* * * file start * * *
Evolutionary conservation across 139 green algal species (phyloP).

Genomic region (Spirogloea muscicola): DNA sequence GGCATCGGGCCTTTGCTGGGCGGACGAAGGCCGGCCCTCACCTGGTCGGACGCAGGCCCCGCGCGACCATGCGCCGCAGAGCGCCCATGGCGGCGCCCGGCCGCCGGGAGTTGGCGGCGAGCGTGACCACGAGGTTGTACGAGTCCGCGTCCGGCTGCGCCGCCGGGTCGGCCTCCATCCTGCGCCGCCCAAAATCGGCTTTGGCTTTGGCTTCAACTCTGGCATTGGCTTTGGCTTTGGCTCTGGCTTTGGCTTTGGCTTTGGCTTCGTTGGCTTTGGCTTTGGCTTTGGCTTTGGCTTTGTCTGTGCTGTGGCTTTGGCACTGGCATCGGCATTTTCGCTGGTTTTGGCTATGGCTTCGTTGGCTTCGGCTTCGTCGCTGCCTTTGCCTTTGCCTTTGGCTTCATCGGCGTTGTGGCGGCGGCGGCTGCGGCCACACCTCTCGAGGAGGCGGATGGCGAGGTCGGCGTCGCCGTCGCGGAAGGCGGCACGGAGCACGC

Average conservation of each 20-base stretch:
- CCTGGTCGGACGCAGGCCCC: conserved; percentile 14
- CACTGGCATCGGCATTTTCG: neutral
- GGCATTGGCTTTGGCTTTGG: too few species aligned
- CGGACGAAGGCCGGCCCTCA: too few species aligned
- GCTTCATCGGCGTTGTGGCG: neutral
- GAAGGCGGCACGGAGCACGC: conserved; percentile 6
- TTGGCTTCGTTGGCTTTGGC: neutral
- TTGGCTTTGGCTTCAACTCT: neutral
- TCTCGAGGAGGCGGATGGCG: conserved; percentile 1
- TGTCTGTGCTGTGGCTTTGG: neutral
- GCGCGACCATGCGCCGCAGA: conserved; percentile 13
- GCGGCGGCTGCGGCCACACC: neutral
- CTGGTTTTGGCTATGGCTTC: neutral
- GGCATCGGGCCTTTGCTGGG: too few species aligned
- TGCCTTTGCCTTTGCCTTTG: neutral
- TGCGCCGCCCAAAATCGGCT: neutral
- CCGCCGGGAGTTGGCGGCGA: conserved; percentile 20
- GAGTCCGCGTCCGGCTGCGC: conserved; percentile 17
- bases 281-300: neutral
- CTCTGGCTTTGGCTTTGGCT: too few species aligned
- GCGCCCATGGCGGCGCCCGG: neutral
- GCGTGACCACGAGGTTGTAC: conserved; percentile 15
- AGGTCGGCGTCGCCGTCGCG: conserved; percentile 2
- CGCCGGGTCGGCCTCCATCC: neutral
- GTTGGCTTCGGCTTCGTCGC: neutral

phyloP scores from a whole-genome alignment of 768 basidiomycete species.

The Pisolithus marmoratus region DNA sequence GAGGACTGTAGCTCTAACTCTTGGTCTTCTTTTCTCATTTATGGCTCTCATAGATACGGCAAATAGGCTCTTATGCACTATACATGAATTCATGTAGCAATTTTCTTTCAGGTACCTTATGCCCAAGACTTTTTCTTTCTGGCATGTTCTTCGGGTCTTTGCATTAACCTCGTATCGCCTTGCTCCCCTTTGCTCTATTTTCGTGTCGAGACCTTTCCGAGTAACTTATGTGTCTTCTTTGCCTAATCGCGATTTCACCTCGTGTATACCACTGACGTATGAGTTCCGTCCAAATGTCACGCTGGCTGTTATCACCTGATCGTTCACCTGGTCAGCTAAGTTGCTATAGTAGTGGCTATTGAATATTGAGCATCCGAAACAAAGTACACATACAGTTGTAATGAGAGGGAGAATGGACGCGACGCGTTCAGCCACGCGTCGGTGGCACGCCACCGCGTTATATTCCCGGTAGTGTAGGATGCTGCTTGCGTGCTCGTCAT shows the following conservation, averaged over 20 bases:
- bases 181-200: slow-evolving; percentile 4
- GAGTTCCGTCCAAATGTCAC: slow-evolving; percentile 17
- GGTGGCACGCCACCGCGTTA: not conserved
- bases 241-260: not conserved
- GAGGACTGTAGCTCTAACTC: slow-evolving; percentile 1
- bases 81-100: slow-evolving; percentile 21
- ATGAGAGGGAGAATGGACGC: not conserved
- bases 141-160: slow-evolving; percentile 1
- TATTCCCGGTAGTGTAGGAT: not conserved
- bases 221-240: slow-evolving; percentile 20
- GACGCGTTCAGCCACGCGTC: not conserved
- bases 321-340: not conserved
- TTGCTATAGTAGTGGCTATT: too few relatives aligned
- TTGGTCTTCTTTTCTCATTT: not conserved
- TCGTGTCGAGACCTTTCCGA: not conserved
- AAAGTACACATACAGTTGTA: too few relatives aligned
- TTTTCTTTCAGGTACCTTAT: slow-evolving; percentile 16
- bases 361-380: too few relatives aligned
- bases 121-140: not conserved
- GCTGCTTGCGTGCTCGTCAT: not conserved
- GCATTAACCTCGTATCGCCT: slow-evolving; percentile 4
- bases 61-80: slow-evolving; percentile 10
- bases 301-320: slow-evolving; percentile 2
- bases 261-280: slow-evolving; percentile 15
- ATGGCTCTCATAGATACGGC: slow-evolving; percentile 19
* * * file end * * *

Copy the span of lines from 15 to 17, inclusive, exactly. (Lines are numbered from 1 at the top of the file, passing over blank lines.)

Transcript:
- GCGGCGGCTGCGGCCACACC: neutral
- CTGGTTTTGGCTATGGCTTC: neutral
- GGCATCGGGCCTTTGCTGGG: too few species aligned